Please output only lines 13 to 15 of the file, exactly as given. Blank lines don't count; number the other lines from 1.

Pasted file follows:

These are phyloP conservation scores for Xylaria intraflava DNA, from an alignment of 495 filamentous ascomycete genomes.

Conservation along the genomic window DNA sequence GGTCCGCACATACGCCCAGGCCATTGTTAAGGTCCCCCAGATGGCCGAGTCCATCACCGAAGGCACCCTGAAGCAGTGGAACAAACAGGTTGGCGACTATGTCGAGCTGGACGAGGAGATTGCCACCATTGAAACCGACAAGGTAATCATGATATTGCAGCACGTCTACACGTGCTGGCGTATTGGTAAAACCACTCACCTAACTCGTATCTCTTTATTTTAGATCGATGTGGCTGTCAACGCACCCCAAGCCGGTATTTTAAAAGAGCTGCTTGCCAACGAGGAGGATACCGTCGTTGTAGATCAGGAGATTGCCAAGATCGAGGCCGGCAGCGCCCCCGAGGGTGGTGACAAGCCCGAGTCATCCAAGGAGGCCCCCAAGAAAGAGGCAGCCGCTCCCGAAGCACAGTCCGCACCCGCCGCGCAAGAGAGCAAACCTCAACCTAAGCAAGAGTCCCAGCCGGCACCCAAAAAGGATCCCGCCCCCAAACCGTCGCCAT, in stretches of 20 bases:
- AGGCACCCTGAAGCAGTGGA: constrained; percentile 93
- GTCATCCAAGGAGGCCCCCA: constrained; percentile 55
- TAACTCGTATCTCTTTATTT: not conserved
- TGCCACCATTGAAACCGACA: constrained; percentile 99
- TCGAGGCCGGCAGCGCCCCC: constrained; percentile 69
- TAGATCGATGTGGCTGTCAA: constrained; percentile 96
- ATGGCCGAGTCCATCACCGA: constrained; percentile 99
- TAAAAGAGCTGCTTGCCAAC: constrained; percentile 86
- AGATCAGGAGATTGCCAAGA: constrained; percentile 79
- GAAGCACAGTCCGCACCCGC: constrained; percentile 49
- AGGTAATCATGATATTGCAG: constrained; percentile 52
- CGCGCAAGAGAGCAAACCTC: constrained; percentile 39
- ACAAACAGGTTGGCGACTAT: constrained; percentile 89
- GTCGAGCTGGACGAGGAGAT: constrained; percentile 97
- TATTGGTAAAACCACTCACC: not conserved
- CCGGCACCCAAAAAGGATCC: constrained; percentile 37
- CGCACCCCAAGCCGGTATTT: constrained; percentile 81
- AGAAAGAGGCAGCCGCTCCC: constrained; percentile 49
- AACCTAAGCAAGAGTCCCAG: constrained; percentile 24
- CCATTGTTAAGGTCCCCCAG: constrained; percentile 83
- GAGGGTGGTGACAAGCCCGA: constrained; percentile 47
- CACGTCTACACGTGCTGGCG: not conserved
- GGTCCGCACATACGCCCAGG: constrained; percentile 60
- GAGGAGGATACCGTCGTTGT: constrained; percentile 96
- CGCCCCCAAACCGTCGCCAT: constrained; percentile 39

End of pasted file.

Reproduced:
- AGGTAATCATGATATTGCAG: constrained; percentile 52
- CGCGCAAGAGAGCAAACCTC: constrained; percentile 39
- ACAAACAGGTTGGCGACTAT: constrained; percentile 89